THOMPSON: I wanted to hear what pathetic, sorry excuse he could come up with, because I`m sorry, no matter what`s happened you in your life, you`re given free will, and you can decide to stop the abuse, stop the insanity, stop the madness. And you don`t -- I could never hurt anyone, so how could he hurt a 7-year-old, a defenseless 7-year-old? Taking away a twin from her brother? What right? What reason?

VELEZ-MITCHELL: The police did a great job in tracking down your daughter`s body, but there has been criticism, because a computer belonging to the man accused of killing your daughter was handed to them two months before she disappeared. And it was filled with porn.

And it was handed to them by Jarred Harrell`s roommates, who said, "Look at this, police. This guy is scaring us. He`s got porn on his computer." By the time they finished analyzing that computer, your daughter was dead.

UNIDENTIFIED MALE: You were asking me a minute ago about didn`t we know he was looking at child pornography? It`s scary to think how many people are actually doing that in our community right now, and I`m talking not in dozens. I`m talking hundreds, hundreds of cases that we`ve got out there. It`s a very scary thing. But not everyone who participates in that type of conduct actually ever becomes an offender that attacks someone.

THOMPSON: What can you say? I mean, I feel like there`s -- there`s a lot of people along the lines that could have possibly prevented this -- this tragedy from happening. But there`s only one person responsible.

People make mistakes all the time. They`re human. Of course I want to be angry. Of course I want to be upset. But the bottom line is, is that they got my daughter back, and they got my monster. And I`m going to stand up here and make a difference.

VELEZ-MITCHELL (voice-over): Coming up on this ISSUES special investigation.

THOMPSON: I couldn`t stop the monster from killing my daughter. Why couldn`t he just do whatever sick thing he wanted to do and let her come home? Let me be lucky?

ERIN RUNNION, MOTHER OF SAMANTHA RUNNION: I just -- to have a missing poster with your child`s face on it is the worst feeling in the world.


VELEZ-MITCHELL (on camera): Tell us about Somer. Tell us about your daughter.

THOMPSON: She`s so beautiful. She was just like me. She had my middle name. She told jokes, stupid jokes, like me that didn`t make any sense. She couldn`t walk and chew bubble gum at the same time. We called her "Grace." She loved everybody. She loved animals. And ultimately, animals were her demise.

VELEZ-MITCHELL: Because of how he lured her. Tell us about that.

THOMPSON: Honestly, I don`t know exactly. I can only speculate, but I know that there was a dog there and that she had named it herself. It had its own name, but she called him Fifi. And my assumption is that he told her that the dog was inside.

VELEZ-MITCHELL: What do you want to tell people out there about this hideous problem that`s plaguing our society?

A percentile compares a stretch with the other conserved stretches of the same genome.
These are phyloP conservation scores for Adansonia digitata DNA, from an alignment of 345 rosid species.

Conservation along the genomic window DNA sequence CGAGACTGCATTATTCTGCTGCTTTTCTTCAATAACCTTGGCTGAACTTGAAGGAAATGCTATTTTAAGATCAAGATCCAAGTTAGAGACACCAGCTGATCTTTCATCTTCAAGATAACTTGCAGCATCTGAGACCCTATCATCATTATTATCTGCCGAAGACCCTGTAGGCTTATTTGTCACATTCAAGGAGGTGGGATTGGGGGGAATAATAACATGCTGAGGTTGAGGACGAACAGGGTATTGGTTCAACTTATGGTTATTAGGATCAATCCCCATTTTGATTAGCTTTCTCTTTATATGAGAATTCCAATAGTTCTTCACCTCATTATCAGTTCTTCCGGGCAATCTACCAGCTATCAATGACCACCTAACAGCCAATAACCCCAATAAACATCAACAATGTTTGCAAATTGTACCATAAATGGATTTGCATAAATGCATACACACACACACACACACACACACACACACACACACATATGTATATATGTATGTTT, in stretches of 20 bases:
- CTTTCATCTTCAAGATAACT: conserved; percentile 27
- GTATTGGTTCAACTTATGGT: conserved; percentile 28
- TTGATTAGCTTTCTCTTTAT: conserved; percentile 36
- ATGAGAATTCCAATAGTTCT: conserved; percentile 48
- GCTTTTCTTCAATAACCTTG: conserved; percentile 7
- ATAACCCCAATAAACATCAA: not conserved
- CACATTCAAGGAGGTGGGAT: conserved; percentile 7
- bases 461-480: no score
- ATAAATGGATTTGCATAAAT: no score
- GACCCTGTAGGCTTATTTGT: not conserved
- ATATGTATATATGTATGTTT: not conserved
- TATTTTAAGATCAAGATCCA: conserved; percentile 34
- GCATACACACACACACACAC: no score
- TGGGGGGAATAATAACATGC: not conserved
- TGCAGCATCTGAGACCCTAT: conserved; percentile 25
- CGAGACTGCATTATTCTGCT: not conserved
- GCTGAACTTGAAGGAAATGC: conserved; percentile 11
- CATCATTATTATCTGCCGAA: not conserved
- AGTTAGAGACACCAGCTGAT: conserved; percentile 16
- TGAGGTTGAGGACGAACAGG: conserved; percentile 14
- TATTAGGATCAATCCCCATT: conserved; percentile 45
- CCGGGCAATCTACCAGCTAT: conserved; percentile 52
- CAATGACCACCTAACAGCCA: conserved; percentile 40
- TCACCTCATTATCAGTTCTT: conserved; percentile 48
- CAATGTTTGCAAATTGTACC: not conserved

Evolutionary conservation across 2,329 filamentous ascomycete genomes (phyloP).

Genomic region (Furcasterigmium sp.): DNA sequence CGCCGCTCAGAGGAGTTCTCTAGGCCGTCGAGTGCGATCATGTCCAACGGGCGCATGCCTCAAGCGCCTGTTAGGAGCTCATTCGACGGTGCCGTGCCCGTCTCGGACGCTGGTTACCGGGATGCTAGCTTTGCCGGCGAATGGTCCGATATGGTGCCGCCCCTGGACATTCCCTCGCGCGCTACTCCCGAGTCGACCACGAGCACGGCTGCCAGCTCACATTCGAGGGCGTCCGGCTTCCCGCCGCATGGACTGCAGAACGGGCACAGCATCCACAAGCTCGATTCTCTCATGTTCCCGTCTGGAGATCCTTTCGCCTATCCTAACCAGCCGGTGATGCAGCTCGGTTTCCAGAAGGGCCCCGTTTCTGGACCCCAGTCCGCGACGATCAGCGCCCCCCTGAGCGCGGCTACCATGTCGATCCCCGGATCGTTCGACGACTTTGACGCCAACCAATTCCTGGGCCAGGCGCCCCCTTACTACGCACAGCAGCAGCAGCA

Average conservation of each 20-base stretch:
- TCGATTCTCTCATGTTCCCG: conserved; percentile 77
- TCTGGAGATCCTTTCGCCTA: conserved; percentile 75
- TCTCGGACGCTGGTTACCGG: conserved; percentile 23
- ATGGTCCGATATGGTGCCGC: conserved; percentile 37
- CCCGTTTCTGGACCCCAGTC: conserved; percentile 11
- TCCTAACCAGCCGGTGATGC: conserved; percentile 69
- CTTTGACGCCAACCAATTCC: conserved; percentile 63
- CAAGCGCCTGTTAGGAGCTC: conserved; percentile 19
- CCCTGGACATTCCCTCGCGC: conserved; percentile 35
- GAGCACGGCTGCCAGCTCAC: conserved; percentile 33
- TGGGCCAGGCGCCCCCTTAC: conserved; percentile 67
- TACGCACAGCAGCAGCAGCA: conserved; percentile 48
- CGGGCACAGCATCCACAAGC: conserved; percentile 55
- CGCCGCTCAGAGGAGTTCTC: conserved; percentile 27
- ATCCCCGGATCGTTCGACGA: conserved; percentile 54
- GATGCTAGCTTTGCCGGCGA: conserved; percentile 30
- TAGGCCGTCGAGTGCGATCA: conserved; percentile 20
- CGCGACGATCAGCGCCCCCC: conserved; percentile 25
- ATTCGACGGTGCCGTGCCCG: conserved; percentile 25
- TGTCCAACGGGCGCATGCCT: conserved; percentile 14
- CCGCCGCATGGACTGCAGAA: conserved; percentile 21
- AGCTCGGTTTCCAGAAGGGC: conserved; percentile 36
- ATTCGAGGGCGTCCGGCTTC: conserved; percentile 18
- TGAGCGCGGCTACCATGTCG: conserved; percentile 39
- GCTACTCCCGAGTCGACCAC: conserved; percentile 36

THOMPSON: First of all, my monster wasn`t on a list. He wasn`t somebody you could just go by their list, their sexual predators, sexual offender list. He wasn`t on the list. He was just a flat-out monster.

People need to be vigilant. It takes a village to raise a child. We all have to stick together. We all have to band together, because if we don`t, they`re just going to keep plucking them off the streets. It is your business to tell.

People need to get the mentality that it`s not their business and to not say anything, it`s not my business. Yes, it`s your business, because it could be your child. It could be your baby. And you could be sitting right here where I`m sitting.

This club is not -- it`s got wonderful people in it and people who make me feel somewhat normal again. But my life will never be the same, all because of one person`s actions.

All that matters to me is that we can all come together and, hopefully, people who aren`t dealing with this are going to come together and join in with us and save our children.

UNIDENTIFIED MALE (singing): You are my sunshine my only sunshine.

UNIDENTIFIED FEMALE (singing): You are my sunshine my only sunshine.

UNIDENTIFIED MALE (singing): You are my sunshine my only sunshine.

VELEZ-MITCHELL (voice-over): Erin Runnion`s 5-year-old daughter Samantha was snatched off her front lawn. She was also raped and smothered.

RUNNION: Please let her go. She is such a sweet child. We don`t want vengeance. We just want our baby back.

GRAPHIC: Samantha Runnion, Abducted, July 15, 2002.

UNIDENTIFIED FEMALE: She said, "Help, tell my grandma!" And I did.

VELEZ-MITCHELL: Kicking and screaming, she disappeared. The next day Samantha`s body was found in a remote area 50 miles from home.

UNIDENTIFIED MALE: Oh, my God, I found a dead body. Please hurry! It`s a baby, and I think it might even be the little girl that`s been on the news.

RUNNION: And she fought, and I know she fought you. I know she looked at you with those amazing brown eyes, and you still wanted to kill her.

GRAPHIC: Alejandro Avila, Sentenced to death, July 22, 2005.

RUNNION: I have written and rewritten what I would say to the man who killed Samantha, and you better pay attention. She wanted to be a dancer and a teacher and a mother. She loved so many things. She had so much passion for life. I`ll never know what she would have become.